Molyneux’s vision

Nicholas J. Wade (Lead / Corresponding author)

Research output: Chapter in Book/Report/Conference proceedingChapter

12 Downloads (Pure)

Abstract

This chapter concerns the contents of Dioptrica Nova and then only the material on aspects of visual perception like the limits of visual resolution, corrections for optical aberrations, upright vision with inverted retinal images, and the moon illusion. It also concerns the responses of philosophers and physicians to Molyneux’s question. William Molyneux (Figure 9.1) was born in Dublin on 17 April, 1656, and died there in 1698. He was educated at Trinity College Dublin and graduated in 1674. He then spent three years in London studying law, but his principal interests were in optics and astronomy. He was able to pursue these subsequently upon receiving an inheritance from his father. His Dioptrica Nova. A Treatise of Dioptricks in two Parts published in 1692, six years before his death, covered a broad range of phenomena - from optical definitions to double vision. Molyneux is best known for the question he posed to John Locke.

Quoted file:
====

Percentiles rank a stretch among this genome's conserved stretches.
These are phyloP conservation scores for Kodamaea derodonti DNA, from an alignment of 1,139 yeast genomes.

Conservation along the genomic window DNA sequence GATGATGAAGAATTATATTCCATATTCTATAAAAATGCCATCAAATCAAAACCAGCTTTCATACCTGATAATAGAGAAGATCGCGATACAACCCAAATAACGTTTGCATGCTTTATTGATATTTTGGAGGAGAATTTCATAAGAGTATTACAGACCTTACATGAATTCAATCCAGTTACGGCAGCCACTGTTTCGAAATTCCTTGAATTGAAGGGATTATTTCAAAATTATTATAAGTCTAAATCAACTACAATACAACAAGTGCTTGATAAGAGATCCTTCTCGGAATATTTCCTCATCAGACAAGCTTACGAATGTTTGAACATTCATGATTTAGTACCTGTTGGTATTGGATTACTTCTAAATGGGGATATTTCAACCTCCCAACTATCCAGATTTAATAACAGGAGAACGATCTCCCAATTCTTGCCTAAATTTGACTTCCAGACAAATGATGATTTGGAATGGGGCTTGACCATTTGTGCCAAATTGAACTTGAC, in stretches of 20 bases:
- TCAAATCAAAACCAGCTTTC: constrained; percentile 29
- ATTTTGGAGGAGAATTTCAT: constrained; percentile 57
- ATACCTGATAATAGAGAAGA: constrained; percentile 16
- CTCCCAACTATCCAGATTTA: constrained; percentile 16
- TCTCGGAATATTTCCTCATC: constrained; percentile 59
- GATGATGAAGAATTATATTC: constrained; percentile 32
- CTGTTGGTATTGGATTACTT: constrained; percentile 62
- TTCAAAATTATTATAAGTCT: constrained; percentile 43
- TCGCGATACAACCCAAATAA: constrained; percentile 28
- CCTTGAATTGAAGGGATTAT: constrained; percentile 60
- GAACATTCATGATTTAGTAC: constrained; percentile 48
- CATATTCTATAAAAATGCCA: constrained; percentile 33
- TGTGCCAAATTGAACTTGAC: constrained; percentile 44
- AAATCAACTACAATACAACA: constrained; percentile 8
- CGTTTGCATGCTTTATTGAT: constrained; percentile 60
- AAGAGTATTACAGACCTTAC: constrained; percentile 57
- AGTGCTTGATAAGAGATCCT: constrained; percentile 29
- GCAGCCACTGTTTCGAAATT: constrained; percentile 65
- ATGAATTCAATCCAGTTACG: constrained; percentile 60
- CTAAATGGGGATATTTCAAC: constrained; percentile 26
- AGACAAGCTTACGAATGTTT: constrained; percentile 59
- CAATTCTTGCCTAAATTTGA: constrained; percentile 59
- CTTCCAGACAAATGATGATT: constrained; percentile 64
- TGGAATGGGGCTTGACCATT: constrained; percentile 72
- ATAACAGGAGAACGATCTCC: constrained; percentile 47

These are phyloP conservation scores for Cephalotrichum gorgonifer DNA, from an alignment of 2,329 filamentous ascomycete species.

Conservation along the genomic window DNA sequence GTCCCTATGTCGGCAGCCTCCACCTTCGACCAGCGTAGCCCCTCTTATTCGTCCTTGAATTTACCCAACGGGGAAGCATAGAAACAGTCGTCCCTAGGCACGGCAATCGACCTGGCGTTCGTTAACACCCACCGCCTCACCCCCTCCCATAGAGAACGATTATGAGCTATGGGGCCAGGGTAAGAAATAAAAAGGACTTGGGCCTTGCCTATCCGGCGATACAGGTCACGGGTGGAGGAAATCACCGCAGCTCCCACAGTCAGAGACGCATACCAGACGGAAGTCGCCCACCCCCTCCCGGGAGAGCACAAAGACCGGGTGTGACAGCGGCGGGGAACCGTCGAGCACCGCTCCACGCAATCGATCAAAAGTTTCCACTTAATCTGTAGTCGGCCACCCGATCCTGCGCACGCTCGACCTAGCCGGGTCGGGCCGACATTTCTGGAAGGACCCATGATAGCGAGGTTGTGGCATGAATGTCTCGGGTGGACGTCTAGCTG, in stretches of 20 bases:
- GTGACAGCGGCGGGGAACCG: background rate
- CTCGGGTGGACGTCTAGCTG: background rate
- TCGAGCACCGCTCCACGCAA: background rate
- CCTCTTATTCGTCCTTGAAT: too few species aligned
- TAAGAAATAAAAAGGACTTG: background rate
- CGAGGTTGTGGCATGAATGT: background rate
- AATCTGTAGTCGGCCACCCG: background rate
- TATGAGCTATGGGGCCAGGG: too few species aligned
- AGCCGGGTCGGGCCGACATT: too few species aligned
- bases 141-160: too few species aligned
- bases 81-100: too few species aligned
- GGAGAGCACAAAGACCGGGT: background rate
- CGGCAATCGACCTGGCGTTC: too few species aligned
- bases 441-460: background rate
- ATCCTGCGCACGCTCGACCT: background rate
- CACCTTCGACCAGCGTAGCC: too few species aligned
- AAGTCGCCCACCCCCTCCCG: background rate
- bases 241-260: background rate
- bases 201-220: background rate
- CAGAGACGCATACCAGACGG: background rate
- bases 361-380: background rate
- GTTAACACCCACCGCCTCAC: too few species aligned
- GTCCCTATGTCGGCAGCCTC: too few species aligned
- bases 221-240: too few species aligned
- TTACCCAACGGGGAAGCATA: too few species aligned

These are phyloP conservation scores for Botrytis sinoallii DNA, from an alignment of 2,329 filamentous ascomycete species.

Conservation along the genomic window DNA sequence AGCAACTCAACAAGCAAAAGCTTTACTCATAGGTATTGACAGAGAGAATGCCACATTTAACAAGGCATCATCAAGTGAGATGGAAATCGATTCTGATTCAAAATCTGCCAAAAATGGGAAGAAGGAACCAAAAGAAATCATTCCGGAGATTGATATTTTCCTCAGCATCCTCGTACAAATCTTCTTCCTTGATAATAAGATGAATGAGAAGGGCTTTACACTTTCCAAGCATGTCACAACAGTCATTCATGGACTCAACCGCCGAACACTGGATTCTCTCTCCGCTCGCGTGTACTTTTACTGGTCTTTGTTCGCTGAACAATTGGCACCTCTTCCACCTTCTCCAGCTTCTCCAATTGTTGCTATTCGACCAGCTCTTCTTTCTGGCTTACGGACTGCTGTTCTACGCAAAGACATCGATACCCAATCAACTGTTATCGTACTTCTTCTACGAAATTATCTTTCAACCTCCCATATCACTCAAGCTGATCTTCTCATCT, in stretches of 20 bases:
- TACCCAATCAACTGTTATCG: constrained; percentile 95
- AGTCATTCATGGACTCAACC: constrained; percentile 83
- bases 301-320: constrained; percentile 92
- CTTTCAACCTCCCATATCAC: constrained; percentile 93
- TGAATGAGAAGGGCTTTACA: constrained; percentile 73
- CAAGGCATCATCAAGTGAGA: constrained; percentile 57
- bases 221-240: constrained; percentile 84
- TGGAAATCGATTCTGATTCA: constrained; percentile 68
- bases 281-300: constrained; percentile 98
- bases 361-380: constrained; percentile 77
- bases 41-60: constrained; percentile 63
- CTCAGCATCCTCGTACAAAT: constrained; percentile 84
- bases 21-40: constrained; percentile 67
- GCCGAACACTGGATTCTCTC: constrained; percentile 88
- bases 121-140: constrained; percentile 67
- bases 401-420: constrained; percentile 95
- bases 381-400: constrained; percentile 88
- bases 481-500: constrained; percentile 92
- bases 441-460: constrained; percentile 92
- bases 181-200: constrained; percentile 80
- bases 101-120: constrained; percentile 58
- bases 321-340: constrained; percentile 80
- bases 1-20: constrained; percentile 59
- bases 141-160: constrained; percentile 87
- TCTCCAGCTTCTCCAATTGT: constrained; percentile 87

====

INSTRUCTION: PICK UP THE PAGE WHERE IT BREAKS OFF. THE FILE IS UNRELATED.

Original languageEnglish
Title of host publicationMolyneux’s Question and the History of Philosophy
EditorsGabriele Ferretti, Brian Glenney
Place of PublicationLondon
PublisherRoutledge
Chapter9
Pages143-161
Number of pages19
Edition1
ISBN (Electronic)9780429020377
ISBN (Print)9780367030926, 9780429671944
DOIs
Publication statusPublished - 2020

Fingerprint

Dive into the research topics of 'Molyneux’s vision'. Together they form a unique fingerprint.

Cite this